The changes in African-American family formation have been of great concern for Americans. To explain the changes, studies have pointed to factors pertaining to the social context and stemming from middle range theoretical perspectives that place the individual at the center of analysis. This research makes the case that a deep understanding of the U.S. political economy is the context for exploring shifts in African-American family formation. To do so, it uses historical materialist theory to analyze African-American families within the structural context of U.S. capitalism.
The purpose of this research is to place African-American family formation within the context of the political economy, historically and presently. This research examines the extent to which historical materialist theory can explain the noticeable changes in African-American family formation from 1960 to 2008. This descriptive study provides insight into the relationship between the political economy and the African-American family in the United States by examining this relationship under two economic periods: (1) the period of corporate (monopoly) capitalism (1960-1970) and, (2) the period of globalization (1970s-2008).
Within these periods, the African-American family’s position in the economy will be dissected by describing the changes in the relationships between African-American women and labor, as well as African-American men and labor, over time. In addition, the influence of the state on: (1) the nature of economic and social labor and, (2) the definition or conceptualization of the family will also be accessed over time. To examine how the forces of production, relations of production, and policies/laws impact African-American family formation, a historical materialist, macro socio-historical analysis is carried out using secondary data. The data sources include the work of other scholars, economists, sociologists, politicians, etc. To analyze the participation of African-American men and women in the labor market (waged) and social reproductive labor (unpaid), Current Population Survey (CPS) data from the U.S. Census is used.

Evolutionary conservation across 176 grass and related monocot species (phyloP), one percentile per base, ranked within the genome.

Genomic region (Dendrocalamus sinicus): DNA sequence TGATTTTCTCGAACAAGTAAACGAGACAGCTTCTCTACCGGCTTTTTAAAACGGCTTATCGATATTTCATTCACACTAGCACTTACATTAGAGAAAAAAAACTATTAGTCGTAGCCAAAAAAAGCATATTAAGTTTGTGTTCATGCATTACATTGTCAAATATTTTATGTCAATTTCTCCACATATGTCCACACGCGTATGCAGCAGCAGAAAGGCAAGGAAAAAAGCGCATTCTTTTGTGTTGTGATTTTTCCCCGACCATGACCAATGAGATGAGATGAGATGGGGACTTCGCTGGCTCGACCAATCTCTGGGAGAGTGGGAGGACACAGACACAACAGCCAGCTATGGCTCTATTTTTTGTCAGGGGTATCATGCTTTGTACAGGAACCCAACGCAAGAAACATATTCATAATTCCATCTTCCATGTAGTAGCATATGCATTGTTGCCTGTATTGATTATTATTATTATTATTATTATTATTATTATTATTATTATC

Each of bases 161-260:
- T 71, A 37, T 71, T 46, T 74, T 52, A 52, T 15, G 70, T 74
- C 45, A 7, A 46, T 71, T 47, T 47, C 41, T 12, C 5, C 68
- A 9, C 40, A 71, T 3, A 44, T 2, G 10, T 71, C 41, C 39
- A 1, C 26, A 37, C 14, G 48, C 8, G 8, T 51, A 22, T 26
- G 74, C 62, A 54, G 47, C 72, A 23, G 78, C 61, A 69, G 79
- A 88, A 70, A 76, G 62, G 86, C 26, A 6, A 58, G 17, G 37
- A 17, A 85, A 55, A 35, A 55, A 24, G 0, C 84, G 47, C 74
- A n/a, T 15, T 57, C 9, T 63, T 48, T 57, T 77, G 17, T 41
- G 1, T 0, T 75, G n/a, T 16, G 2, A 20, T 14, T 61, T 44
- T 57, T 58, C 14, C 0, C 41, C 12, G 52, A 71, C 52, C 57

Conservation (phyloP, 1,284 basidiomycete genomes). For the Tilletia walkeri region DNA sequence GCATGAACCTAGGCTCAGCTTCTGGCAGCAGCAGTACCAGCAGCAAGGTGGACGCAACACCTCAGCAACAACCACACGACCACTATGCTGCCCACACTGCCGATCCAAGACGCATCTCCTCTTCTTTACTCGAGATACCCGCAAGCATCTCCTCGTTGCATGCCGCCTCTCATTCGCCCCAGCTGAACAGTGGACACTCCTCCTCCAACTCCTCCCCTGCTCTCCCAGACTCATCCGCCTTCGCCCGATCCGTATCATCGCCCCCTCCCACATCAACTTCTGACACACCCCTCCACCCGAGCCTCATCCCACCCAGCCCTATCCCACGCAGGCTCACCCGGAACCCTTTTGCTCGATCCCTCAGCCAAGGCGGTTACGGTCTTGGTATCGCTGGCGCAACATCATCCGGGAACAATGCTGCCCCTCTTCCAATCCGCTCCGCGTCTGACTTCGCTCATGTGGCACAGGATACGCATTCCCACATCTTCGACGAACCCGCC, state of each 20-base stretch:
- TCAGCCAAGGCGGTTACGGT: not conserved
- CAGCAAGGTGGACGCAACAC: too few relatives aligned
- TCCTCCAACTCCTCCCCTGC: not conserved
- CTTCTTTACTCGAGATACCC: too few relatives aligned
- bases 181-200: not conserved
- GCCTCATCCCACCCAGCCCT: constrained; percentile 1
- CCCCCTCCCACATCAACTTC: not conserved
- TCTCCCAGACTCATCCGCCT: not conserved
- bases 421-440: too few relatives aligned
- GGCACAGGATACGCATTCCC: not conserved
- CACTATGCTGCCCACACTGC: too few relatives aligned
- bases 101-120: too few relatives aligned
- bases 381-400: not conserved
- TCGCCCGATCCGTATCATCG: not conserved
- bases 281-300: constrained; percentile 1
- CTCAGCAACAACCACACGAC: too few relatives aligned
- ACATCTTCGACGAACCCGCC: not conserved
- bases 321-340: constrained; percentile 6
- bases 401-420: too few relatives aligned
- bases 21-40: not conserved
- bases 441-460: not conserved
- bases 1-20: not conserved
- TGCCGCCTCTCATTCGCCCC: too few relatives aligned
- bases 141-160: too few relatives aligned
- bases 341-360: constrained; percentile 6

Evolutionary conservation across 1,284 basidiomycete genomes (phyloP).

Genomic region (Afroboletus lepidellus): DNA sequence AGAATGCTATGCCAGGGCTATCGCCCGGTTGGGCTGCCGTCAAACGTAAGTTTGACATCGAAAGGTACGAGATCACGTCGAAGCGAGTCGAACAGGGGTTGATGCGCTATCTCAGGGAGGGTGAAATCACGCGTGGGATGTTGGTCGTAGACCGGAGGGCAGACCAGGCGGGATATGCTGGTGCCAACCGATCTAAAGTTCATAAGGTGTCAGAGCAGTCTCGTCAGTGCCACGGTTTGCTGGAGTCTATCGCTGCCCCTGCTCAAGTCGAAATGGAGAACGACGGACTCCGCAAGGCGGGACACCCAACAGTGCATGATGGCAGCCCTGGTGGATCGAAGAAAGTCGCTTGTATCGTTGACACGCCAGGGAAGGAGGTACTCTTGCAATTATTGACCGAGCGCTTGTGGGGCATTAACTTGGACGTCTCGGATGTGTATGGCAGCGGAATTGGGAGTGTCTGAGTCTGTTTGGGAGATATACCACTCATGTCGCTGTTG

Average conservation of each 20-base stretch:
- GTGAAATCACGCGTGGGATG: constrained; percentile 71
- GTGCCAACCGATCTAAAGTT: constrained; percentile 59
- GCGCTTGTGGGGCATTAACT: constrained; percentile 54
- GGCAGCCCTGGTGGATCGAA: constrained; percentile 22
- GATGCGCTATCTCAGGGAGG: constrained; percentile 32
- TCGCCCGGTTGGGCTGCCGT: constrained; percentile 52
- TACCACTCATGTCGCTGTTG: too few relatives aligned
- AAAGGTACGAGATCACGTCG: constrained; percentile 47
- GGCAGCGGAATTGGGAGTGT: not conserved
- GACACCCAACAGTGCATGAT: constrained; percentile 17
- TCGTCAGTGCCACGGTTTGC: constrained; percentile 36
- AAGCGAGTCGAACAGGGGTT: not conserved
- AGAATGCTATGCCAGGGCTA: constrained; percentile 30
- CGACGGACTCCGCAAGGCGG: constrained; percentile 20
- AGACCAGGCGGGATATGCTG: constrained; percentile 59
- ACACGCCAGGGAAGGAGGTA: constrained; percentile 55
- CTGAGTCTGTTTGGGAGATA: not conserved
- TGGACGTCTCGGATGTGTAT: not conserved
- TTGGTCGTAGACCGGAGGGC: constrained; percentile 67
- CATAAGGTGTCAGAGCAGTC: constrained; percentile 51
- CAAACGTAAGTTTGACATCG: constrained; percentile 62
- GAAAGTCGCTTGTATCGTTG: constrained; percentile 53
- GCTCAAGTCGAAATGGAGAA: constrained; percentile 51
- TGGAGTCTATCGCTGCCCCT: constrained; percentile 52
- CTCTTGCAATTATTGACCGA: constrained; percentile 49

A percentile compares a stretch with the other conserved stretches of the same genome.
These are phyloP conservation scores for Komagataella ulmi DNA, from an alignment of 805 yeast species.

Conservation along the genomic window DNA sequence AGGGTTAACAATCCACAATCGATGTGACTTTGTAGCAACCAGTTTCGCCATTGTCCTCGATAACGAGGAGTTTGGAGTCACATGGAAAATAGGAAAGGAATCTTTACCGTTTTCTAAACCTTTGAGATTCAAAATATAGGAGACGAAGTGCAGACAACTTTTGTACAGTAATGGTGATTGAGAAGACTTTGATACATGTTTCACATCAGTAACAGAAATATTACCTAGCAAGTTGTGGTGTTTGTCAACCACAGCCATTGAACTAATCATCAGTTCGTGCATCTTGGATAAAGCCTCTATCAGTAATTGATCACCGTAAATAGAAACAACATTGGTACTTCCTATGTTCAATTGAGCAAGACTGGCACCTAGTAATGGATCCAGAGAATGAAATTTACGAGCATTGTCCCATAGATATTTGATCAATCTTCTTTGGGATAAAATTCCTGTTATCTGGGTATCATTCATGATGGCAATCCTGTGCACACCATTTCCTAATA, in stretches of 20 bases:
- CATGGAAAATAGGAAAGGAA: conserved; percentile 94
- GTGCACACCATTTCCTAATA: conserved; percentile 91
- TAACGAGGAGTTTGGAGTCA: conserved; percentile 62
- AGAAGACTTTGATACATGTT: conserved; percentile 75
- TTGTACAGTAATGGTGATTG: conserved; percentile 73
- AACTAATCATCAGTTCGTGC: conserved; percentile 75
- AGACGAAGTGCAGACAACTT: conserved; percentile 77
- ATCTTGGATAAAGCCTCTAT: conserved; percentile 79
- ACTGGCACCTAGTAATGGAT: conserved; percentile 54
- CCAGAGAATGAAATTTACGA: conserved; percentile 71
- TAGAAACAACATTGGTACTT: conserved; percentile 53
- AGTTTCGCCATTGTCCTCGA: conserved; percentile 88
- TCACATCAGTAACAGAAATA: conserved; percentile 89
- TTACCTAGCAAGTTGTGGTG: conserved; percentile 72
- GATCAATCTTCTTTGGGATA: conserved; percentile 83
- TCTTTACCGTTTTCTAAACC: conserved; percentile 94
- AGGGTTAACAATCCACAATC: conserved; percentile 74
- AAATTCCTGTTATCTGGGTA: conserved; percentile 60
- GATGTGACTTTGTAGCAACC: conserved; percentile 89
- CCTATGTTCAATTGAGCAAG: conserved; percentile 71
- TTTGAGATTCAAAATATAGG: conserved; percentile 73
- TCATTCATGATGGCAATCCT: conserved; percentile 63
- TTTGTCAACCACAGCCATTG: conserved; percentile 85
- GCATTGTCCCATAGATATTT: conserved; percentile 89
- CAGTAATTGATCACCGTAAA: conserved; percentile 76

Such an analysis identified significant shifts in the political economy which economically and politically impacted African-American family formation. The results show that during times of major shifts in the forces and relations of production, there were corresponding shifts in African-American family formation. The major shifts occurred within the political economy from 1960 to 1970, 1970 to 1980, and 2000 to 2008. Marriage rates peaked for African Americans in 1970, after the Civil Rights Movement during a time of economic expansion within the political economy of corporate capitalism. Between 1970 and 1980, marriage rates declined during the time of economic decline and neoliberal policies during the political economy of globalization. The last shift was found between 2000 and 2008, as neoliberal policies and economic decline continued within the political economy of globalization.